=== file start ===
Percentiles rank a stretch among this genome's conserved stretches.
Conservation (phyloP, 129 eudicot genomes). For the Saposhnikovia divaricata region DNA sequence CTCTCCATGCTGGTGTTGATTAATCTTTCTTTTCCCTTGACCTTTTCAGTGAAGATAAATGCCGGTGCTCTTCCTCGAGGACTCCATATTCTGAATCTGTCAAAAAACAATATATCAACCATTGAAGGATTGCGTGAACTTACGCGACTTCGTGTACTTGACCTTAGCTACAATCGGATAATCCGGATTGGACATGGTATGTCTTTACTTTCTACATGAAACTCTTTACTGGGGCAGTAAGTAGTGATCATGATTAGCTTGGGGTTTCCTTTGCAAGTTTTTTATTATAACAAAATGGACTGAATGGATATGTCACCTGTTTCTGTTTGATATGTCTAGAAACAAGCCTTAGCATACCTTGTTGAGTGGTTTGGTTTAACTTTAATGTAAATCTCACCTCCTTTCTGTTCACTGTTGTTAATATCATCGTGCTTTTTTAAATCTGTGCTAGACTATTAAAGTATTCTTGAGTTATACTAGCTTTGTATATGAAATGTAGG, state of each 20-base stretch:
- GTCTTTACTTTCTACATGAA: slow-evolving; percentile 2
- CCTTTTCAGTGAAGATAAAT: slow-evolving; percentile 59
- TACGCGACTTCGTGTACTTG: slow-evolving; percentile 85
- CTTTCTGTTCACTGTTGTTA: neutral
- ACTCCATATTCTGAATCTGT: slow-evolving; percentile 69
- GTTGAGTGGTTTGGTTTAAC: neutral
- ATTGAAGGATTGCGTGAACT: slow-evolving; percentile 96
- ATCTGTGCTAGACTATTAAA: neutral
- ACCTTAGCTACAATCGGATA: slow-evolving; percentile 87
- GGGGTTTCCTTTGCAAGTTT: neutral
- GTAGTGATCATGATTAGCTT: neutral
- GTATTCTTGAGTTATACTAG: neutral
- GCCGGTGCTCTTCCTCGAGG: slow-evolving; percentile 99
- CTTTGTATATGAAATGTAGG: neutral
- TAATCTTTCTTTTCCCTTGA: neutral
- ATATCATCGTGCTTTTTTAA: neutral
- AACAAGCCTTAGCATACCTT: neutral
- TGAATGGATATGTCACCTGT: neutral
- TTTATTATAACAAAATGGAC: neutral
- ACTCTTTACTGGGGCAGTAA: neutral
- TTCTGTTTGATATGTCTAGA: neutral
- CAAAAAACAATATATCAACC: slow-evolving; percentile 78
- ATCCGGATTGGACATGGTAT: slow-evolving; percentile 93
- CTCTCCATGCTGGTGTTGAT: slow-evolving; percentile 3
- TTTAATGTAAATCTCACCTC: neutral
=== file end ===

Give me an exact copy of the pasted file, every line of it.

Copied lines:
Percentiles rank a stretch among this genome's conserved stretches.
Conservation (phyloP, 129 eudicot genomes). For the Saposhnikovia divaricata region DNA sequence CTCTCCATGCTGGTGTTGATTAATCTTTCTTTTCCCTTGACCTTTTCAGTGAAGATAAATGCCGGTGCTCTTCCTCGAGGACTCCATATTCTGAATCTGTCAAAAAACAATATATCAACCATTGAAGGATTGCGTGAACTTACGCGACTTCGTGTACTTGACCTTAGCTACAATCGGATAATCCGGATTGGACATGGTATGTCTTTACTTTCTACATGAAACTCTTTACTGGGGCAGTAAGTAGTGATCATGATTAGCTTGGGGTTTCCTTTGCAAGTTTTTTATTATAACAAAATGGACTGAATGGATATGTCACCTGTTTCTGTTTGATATGTCTAGAAACAAGCCTTAGCATACCTTGTTGAGTGGTTTGGTTTAACTTTAATGTAAATCTCACCTCCTTTCTGTTCACTGTTGTTAATATCATCGTGCTTTTTTAAATCTGTGCTAGACTATTAAAGTATTCTTGAGTTATACTAGCTTTGTATATGAAATGTAGG, state of each 20-base stretch:
- GTCTTTACTTTCTACATGAA: slow-evolving; percentile 2
- CCTTTTCAGTGAAGATAAAT: slow-evolving; percentile 59
- TACGCGACTTCGTGTACTTG: slow-evolving; percentile 85
- CTTTCTGTTCACTGTTGTTA: neutral
- ACTCCATATTCTGAATCTGT: slow-evolving; percentile 69
- GTTGAGTGGTTTGGTTTAAC: neutral
- ATTGAAGGATTGCGTGAACT: slow-evolving; percentile 96
- ATCTGTGCTAGACTATTAAA: neutral
- ACCTTAGCTACAATCGGATA: slow-evolving; percentile 87
- GGGGTTTCCTTTGCAAGTTT: neutral
- GTAGTGATCATGATTAGCTT: neutral
- GTATTCTTGAGTTATACTAG: neutral
- GCCGGTGCTCTTCCTCGAGG: slow-evolving; percentile 99
- CTTTGTATATGAAATGTAGG: neutral
- TAATCTTTCTTTTCCCTTGA: neutral
- ATATCATCGTGCTTTTTTAA: neutral
- AACAAGCCTTAGCATACCTT: neutral
- TGAATGGATATGTCACCTGT: neutral
- TTTATTATAACAAAATGGAC: neutral
- ACTCTTTACTGGGGCAGTAA: neutral
- TTCTGTTTGATATGTCTAGA: neutral
- CAAAAAACAATATATCAACC: slow-evolving; percentile 78
- ATCCGGATTGGACATGGTAT: slow-evolving; percentile 93
- CTCTCCATGCTGGTGTTGAT: slow-evolving; percentile 3
- TTTAATGTAAATCTCACCTC: neutral